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Australian Indigenous HealthBulletin Alcohol and other drugs knowledge centre Yarning Places

Ngangkari healers program



The Ngangkari healers program is delivered throughout the Anangu Pitjantjatjara Yankuntjatjara lands of South Australia (SA) and across the borders in Western Australia and the Northern Territory. The healers aim to provide healing and promote the health and well-being of Anangu and non-Anangu people. 

They work hand-in-hand with western medical practitioners and health professionals to provide a holistic two-way care to their patients.

In SA the Ngangkari are often used in mental health and in the prison system. The Ngangkari use a combination of coaxing and massage to restore the spirit balance within the body. 

The program also provides:

The program is also available for hospitals and health care services in rural and urban areas.

Abstract adapted from Anangu Ngangkari Tjutaku Aboriginal Corporation

Related publications

Panzironi F (2013)

Hand-in-Hand. Report on Aboriginal traditional medicine.

Aṉangu Pitjantjatjara Yankunytjatjara Lands (APY): Aṉangu Ngangkaṟi Tjutaku Aboriginal Corporation (ANTAC)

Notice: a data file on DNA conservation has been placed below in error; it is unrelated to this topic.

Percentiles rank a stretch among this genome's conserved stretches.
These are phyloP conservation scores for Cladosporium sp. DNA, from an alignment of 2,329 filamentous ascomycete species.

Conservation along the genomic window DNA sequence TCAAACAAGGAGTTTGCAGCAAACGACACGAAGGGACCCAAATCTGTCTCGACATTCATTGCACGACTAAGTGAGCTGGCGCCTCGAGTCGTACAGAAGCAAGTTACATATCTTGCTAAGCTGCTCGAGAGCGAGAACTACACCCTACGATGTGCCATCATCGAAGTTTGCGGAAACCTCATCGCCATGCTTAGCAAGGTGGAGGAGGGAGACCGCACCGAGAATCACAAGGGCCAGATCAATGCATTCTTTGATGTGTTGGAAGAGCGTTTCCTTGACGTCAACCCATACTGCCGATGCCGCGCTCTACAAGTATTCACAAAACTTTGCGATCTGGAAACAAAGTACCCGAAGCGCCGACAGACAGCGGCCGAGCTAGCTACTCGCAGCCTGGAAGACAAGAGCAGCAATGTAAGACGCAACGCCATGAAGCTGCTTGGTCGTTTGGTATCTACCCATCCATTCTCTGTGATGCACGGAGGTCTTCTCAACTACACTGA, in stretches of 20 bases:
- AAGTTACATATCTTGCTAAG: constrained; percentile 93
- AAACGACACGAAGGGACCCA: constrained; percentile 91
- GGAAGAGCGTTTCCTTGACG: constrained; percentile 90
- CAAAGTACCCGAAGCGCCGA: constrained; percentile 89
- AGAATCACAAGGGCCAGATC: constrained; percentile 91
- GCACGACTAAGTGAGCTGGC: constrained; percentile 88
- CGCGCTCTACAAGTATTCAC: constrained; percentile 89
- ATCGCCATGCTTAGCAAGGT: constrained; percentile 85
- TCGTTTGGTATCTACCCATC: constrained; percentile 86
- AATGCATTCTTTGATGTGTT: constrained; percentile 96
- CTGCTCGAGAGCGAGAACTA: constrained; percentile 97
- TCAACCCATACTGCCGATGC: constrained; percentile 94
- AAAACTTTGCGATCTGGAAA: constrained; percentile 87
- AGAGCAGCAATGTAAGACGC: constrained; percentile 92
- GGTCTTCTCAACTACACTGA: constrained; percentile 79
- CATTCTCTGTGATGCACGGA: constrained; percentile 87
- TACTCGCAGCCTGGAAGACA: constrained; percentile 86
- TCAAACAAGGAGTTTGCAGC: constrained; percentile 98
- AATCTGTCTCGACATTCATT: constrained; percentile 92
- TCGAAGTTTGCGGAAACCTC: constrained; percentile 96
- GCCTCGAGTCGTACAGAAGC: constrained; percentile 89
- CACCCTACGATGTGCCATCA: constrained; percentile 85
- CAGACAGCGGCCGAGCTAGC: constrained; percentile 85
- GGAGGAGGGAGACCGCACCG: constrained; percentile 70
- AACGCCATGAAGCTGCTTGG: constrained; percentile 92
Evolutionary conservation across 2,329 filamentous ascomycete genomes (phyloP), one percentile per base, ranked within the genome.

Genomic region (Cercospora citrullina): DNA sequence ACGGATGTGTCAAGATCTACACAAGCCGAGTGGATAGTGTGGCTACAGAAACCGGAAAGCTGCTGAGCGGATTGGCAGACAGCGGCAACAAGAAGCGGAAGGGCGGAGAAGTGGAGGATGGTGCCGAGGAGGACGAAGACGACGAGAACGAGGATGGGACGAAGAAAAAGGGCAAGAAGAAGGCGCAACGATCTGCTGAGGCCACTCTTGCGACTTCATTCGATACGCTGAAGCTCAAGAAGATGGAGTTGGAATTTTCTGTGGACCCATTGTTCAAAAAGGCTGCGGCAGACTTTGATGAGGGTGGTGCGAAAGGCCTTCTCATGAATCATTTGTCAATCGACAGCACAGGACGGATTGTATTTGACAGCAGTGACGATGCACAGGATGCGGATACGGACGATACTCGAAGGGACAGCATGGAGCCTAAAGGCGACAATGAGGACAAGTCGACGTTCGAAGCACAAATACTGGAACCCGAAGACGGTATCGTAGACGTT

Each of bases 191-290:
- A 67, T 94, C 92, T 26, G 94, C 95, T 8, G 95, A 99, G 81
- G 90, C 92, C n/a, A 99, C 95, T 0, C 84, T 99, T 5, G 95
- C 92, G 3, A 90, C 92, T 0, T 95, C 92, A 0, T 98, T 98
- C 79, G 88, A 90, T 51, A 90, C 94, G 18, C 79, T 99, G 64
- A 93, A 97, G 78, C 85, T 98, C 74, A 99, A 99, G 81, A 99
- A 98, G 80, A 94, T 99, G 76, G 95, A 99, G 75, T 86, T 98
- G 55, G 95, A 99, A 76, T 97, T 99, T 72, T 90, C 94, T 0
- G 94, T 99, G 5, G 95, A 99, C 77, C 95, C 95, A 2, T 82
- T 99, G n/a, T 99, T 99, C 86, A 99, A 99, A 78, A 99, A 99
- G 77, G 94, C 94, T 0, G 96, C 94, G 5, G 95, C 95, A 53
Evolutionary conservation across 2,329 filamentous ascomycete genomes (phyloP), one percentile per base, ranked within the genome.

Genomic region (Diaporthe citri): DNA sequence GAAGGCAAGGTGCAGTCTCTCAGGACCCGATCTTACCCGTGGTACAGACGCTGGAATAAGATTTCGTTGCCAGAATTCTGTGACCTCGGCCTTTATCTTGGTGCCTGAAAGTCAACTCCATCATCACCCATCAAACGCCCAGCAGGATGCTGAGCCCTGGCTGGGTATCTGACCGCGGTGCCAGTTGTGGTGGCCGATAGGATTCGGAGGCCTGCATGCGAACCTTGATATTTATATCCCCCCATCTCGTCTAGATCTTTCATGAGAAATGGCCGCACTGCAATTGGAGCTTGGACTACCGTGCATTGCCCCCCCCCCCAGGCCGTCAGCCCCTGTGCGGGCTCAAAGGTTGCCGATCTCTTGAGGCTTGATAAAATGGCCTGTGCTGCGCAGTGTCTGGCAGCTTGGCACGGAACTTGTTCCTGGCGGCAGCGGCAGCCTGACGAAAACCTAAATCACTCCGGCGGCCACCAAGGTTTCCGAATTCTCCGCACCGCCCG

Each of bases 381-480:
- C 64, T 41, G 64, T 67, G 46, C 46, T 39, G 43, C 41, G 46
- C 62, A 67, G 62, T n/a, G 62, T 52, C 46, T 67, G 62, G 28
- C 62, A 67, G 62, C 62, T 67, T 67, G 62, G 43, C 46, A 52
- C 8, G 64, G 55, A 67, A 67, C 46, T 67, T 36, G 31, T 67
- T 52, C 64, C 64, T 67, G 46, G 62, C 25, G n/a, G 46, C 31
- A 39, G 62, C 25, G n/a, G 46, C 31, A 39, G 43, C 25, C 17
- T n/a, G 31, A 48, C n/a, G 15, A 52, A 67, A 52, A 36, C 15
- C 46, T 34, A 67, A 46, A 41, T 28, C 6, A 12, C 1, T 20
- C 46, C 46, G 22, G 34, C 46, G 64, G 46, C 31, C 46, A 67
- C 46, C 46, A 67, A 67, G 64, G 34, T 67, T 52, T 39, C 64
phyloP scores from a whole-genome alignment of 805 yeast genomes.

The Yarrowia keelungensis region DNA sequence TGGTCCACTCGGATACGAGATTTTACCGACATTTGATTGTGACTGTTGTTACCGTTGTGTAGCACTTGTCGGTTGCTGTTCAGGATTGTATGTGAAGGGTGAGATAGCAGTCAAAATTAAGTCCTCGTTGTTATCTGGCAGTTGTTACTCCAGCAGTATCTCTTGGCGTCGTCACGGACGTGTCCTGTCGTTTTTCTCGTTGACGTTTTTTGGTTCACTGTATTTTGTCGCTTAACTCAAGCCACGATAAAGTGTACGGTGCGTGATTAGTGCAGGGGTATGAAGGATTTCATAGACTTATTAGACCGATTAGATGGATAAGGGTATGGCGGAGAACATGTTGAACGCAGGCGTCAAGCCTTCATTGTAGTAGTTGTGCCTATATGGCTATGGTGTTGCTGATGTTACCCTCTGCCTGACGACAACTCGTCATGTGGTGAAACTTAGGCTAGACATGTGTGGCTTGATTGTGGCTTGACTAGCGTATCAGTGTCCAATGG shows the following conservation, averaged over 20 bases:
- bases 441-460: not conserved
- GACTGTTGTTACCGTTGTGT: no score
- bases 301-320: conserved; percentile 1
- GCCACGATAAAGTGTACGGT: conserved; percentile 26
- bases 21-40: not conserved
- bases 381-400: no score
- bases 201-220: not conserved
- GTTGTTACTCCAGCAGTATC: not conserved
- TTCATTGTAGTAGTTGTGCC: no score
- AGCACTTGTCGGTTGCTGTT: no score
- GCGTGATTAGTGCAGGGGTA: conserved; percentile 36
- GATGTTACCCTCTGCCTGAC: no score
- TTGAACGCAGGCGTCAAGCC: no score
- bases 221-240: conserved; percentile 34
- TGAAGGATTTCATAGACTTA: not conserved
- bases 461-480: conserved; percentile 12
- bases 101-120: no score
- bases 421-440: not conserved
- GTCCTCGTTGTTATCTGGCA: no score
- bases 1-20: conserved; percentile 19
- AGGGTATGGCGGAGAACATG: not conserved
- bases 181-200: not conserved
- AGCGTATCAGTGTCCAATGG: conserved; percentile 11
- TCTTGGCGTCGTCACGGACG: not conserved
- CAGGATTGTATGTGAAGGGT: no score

This report investigates the status of Aboriginal traditional medicine in Australia and assesses the extent that Aboriginal traditional medicine is recognised and integrated in the health care system. It provides a systematic response to the issues and challenges identified and establishes the foundations for the recognition of Aboriginal traditional medicine in Australia's Aboriginal and Torres Strait Islander health policy.

It proposes a new South Australian statewide policy framework which builds on the strengths of current arrangements and untangles the identified barriers. The proposed policy framework establishes a two-way health care model to guarantee Aboriginal traditional healing is systematically provided hand-in-hand with western medicine.

Please note: Aboriginal and Torres Strait Islander people are advised that this report contains references to people who have since passed away.

Abstract adapted from Anangu Ngangkari Tjutaku Aboriginal Corportation


Last updated: 4 March 2016
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